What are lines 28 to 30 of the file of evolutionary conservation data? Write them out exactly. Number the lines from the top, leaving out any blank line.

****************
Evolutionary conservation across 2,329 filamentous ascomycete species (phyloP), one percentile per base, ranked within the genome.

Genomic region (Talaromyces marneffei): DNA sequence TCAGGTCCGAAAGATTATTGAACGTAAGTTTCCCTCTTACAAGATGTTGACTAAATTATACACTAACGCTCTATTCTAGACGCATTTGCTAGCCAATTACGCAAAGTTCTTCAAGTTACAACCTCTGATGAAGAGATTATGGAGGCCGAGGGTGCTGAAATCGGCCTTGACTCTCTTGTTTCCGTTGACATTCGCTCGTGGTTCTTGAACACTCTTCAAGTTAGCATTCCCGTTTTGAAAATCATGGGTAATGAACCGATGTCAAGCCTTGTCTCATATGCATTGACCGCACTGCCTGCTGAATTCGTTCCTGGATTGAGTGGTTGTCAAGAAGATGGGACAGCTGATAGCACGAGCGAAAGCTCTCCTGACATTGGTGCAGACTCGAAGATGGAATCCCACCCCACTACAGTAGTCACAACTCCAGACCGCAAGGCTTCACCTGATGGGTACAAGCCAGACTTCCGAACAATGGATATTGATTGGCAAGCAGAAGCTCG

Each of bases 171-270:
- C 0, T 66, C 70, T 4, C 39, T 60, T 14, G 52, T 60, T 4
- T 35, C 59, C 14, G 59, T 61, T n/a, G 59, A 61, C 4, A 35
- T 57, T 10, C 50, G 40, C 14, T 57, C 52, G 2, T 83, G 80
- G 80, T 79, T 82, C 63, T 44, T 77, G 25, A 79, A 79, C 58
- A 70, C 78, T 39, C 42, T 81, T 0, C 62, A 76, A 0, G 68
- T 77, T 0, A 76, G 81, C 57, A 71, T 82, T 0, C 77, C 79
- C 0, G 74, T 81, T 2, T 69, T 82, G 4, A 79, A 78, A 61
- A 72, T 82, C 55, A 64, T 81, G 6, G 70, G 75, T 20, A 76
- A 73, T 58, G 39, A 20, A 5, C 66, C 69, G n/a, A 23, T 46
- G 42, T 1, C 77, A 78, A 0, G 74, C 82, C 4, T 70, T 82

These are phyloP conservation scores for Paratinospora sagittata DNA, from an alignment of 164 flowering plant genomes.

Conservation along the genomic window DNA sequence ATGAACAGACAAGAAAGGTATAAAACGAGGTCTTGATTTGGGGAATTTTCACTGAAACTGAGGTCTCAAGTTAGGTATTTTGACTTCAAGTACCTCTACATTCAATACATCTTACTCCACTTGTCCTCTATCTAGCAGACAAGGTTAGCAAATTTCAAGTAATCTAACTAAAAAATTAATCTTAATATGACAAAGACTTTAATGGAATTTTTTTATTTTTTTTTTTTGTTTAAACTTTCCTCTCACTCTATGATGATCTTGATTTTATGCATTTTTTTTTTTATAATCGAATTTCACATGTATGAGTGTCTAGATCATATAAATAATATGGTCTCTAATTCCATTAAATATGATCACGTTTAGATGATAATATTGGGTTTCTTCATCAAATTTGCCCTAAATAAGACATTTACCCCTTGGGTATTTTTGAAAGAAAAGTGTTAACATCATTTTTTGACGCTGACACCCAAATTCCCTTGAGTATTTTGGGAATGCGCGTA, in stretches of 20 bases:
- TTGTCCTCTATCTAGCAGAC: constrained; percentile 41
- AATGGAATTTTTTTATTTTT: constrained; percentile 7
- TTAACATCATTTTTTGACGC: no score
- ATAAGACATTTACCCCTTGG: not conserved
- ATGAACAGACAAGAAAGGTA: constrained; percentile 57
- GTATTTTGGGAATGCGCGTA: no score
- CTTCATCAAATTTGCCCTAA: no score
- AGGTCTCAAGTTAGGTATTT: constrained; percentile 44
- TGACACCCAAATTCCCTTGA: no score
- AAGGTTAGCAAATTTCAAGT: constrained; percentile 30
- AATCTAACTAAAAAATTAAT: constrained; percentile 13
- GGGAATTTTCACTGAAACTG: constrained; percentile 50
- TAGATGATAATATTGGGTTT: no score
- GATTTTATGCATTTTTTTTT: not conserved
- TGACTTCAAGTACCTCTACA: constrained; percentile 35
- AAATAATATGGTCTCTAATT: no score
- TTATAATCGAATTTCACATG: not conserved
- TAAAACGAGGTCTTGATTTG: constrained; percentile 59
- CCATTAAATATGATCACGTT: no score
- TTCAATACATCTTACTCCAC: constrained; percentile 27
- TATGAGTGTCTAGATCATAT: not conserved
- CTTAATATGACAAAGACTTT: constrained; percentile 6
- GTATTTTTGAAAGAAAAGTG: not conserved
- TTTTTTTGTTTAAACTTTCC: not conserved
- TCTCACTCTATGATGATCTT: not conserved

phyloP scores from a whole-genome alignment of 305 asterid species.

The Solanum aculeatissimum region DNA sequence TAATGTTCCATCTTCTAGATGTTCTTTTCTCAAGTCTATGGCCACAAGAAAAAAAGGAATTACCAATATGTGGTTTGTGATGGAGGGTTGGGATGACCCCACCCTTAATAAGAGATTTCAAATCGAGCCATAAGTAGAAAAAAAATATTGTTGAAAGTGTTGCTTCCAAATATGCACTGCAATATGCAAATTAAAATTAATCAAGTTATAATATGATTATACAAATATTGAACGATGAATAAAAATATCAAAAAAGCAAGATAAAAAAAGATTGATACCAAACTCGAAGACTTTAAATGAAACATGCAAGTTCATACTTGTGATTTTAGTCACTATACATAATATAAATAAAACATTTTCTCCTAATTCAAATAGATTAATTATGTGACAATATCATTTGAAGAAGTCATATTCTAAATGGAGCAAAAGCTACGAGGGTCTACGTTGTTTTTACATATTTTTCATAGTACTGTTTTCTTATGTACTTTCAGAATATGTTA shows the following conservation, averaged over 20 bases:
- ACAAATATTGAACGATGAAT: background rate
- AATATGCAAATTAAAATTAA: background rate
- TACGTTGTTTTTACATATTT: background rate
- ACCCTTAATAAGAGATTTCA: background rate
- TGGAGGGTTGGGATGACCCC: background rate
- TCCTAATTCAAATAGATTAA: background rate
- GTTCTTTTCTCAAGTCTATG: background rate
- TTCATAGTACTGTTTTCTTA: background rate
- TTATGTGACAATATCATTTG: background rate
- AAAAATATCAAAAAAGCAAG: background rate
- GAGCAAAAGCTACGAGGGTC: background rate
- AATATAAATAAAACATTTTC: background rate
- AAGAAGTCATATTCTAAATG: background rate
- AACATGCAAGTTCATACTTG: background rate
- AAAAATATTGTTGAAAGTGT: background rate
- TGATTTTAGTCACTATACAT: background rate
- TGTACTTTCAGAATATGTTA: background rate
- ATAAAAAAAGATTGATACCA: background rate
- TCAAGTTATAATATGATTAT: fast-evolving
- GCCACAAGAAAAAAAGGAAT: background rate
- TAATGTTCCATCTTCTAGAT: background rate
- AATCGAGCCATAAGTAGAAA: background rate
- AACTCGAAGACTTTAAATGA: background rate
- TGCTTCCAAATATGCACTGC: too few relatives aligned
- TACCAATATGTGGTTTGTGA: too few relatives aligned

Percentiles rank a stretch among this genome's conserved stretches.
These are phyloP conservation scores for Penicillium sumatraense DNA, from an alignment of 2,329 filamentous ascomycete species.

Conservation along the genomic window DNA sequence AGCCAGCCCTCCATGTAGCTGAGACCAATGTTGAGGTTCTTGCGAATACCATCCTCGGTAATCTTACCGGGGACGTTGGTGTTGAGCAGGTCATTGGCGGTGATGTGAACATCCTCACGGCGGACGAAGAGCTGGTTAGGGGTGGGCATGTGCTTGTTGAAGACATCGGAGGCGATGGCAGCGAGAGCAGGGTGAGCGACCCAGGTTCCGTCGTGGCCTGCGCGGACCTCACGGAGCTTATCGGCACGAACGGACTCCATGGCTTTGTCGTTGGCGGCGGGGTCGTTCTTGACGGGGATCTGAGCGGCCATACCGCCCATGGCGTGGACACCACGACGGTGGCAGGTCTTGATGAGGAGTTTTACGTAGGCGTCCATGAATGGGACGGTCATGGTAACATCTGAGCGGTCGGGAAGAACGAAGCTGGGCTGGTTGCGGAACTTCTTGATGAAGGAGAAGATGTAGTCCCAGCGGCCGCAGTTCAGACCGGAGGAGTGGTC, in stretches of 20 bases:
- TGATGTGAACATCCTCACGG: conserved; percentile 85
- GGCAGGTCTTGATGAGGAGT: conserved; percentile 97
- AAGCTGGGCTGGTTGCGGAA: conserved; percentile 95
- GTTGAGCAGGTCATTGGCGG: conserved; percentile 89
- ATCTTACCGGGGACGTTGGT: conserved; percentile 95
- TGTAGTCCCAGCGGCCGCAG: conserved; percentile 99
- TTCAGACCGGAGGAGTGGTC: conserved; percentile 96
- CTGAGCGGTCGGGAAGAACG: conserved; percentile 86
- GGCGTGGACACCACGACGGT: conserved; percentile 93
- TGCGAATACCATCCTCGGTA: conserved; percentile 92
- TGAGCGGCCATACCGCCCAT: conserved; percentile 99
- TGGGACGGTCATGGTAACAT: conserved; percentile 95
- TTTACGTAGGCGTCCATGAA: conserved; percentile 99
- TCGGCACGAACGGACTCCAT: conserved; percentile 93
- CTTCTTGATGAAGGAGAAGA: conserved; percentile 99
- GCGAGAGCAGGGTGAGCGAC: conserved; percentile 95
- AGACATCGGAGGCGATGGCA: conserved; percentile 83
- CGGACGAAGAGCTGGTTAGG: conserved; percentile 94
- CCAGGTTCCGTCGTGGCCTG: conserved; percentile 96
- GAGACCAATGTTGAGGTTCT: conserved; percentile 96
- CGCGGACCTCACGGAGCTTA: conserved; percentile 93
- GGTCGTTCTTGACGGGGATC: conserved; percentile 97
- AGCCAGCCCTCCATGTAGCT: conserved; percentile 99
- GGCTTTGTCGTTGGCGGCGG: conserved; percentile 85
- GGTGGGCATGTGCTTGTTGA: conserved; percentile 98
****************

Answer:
- TAGATGATAATATTGGGTTT: no score
- GATTTTATGCATTTTTTTTT: not conserved
- TGACTTCAAGTACCTCTACA: constrained; percentile 35